'We knew we did a good thing'
Rick was 45 years old and developmentally disabled. His father had just passed away unexpectedly, and while Rick sat in the emergency room without anyone to care for him, a government administrator at Connecticut’s Department of Developmental Services discovered there was not a single bed available for him. It was July 4 weekend, Friday at five o’clock, and solving this problem appeared to border on the impossible.
Resources for Human Development found a way.
Several people at RHD Connecticut canceled or altered weekend plans and met the challenge. The director met with the unit’s behavior specialists and came up with a plan: A residential facility called Sunset House was full, but they believed they could create the necessary room. Without needing to contact anyone at Central Office for permission or authorization, the RHD Connecticut team sprung into action.
“He came to us with nothing but a bag of clothes, and he needed somewhere to go as soon as possible," says Cassandra Brown, RHD Connecticut’s assistant director. "We knew we had to do the right thing. We did what we had to. We are an organization that will take folks no one else can take. The whole team was in agreement. It was out of the norm for us, and it was very hard. But we just thought: We'll work together, and we'll figure it out."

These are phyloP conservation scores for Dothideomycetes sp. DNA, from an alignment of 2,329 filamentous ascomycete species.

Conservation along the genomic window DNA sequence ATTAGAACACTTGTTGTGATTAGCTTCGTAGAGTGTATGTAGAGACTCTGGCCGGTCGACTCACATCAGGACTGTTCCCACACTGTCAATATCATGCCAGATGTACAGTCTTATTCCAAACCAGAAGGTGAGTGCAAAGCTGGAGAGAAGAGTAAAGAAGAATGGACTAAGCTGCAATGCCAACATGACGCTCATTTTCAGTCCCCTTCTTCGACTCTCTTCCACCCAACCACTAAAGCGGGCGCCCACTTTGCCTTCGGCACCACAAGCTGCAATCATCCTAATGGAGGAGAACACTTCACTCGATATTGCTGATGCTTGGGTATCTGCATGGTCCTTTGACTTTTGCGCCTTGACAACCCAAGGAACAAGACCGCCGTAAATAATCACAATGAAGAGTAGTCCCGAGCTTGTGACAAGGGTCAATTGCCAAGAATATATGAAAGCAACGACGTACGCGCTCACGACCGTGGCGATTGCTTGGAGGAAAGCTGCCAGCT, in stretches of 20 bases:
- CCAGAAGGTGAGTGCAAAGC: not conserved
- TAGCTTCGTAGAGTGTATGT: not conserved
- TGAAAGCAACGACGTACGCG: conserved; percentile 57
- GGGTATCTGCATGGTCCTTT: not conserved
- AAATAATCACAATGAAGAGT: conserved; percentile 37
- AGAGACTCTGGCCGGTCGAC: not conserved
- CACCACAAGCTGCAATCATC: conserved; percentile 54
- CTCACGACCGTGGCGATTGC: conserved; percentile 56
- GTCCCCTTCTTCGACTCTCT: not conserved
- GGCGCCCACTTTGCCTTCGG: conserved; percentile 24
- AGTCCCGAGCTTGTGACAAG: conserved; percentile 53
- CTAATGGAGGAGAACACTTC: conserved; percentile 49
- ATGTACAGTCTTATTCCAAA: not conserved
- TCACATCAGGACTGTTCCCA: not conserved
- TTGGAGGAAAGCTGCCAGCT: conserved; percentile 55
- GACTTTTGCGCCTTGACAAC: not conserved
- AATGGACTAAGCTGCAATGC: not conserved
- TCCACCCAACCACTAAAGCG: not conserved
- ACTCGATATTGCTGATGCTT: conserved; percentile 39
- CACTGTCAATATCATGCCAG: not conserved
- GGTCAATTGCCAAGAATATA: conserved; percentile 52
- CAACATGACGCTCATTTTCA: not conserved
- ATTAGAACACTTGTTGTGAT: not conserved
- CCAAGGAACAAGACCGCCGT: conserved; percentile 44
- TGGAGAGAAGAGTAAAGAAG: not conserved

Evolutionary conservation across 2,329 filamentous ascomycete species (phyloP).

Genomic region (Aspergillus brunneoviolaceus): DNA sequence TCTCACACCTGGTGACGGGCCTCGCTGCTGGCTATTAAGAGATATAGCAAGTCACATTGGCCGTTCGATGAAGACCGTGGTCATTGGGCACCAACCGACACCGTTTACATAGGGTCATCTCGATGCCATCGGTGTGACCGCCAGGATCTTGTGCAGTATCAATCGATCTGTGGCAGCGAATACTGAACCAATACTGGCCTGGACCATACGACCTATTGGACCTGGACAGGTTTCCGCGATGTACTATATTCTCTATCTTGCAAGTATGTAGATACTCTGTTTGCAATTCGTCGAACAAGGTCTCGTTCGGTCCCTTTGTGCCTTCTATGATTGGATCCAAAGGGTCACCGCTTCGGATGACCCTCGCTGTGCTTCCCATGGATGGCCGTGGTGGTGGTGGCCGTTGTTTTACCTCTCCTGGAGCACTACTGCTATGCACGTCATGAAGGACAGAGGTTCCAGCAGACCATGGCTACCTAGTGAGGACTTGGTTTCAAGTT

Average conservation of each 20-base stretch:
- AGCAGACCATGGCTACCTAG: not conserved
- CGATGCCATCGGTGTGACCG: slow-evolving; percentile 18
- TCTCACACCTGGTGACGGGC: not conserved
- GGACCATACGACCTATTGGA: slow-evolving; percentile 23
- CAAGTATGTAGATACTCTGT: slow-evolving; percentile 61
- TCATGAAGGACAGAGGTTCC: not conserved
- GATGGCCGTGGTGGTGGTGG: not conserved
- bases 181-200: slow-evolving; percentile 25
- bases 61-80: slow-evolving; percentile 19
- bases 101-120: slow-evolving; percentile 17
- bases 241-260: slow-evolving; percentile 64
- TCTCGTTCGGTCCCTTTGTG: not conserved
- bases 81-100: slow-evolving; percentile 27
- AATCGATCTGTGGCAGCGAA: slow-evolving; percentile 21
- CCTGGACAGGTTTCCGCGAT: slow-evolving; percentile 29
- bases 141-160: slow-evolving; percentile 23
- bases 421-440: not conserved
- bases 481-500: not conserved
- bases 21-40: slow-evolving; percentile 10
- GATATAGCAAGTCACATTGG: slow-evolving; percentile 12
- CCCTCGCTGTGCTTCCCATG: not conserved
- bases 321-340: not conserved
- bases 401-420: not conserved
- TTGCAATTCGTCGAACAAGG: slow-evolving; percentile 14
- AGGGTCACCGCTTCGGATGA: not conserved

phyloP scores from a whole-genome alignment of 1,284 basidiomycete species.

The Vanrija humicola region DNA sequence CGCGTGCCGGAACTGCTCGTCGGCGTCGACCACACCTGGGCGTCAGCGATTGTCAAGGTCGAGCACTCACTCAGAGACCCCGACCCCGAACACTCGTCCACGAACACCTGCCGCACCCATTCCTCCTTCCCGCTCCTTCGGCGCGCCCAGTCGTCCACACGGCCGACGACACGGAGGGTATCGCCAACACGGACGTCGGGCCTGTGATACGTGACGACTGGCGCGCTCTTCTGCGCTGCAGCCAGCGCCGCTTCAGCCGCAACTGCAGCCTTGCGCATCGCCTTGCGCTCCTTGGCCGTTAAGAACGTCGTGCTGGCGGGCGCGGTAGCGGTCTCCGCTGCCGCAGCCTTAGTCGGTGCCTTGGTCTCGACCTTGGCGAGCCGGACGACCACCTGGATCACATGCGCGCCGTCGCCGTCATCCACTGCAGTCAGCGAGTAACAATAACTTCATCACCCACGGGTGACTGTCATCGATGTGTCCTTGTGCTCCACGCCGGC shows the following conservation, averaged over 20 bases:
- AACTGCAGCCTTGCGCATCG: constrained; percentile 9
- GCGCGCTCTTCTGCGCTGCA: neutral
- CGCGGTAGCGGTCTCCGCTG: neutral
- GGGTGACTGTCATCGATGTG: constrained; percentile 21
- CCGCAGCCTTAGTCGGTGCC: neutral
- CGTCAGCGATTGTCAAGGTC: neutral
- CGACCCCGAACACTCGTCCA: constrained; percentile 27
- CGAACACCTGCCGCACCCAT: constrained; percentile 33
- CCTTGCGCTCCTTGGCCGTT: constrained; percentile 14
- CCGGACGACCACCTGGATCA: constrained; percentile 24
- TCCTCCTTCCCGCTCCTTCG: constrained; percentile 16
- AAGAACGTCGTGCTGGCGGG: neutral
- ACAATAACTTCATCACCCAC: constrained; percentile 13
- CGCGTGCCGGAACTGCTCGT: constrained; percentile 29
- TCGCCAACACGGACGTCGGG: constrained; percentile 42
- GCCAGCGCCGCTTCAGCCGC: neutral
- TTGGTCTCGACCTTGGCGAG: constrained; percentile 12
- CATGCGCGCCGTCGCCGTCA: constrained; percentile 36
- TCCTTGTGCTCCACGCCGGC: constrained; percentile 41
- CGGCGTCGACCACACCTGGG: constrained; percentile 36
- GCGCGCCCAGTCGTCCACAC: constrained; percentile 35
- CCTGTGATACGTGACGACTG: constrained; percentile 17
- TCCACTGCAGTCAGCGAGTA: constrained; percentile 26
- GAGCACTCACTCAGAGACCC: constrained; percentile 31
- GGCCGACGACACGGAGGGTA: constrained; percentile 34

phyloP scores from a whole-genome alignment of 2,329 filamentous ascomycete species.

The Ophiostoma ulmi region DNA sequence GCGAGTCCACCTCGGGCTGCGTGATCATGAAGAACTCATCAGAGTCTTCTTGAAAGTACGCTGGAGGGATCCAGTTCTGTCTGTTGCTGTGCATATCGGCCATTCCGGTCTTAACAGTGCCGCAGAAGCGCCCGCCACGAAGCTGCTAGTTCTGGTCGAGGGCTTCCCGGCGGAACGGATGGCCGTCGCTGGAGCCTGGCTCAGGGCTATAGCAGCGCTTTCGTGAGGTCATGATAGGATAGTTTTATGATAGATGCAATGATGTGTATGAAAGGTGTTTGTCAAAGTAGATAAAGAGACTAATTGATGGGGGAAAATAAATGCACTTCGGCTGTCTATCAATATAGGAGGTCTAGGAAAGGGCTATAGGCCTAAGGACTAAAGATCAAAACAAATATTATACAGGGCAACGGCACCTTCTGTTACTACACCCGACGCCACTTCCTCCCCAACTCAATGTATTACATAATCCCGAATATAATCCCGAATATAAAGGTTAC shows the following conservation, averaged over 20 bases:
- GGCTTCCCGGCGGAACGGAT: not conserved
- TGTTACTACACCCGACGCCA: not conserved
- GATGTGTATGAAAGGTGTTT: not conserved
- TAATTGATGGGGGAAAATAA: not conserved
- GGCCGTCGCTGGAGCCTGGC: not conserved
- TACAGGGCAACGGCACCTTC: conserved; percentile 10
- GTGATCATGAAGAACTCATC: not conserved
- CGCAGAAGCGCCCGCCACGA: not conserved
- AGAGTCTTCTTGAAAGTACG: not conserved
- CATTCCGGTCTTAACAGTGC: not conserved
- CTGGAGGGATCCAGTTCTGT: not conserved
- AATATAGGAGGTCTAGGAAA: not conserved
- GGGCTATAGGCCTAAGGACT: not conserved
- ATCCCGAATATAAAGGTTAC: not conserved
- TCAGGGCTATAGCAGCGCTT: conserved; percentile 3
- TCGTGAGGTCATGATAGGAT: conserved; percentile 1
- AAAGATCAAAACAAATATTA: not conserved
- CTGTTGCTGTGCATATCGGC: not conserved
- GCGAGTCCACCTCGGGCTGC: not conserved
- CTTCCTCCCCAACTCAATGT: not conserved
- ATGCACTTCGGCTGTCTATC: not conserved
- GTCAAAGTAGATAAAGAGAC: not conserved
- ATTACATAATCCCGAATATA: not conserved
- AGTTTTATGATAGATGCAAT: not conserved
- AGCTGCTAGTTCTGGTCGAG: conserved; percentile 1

Within a few hours, a team had been mobilized at Sunset House, a facility that offers round-the-clock staff to serve developmentally disabled people. The nurse was able to transfer Rick’s medication prescriptions. The house manager quickly set up a new bedroom. Brown gathered the residents of the house, explained the situation, and talked about the possibility of offering Rick a temporary home there. Everyone agreed it was important to help Rick out.
"This gentleman had beyond behavioral issues,'' Brown says. "We talked to everyone involved, including visiting homes in the neighbor's homes to give them information and share what we were doing -- while keeping in mind the client's confidentiality. It was the first time we really had to reach out to the other homes in the area, and it turned out that we built very good relationships with our neighbors. After that, they'd see us on the street and say hi, and ask how things were going."
An RHD staff member picked Rick up at the hospital and transported him to the house. The residents were assembled to welcome him, and when Rick walked in the door he smiled and said: “This is my new home.”
“When Rick left us, we were sad,'' Brown says. "We'd developed a behavioral plan for him, and he was starting to progress and doing really well. But that's still one of our favorite stories here. At the end of the day, we knew we did a good thing."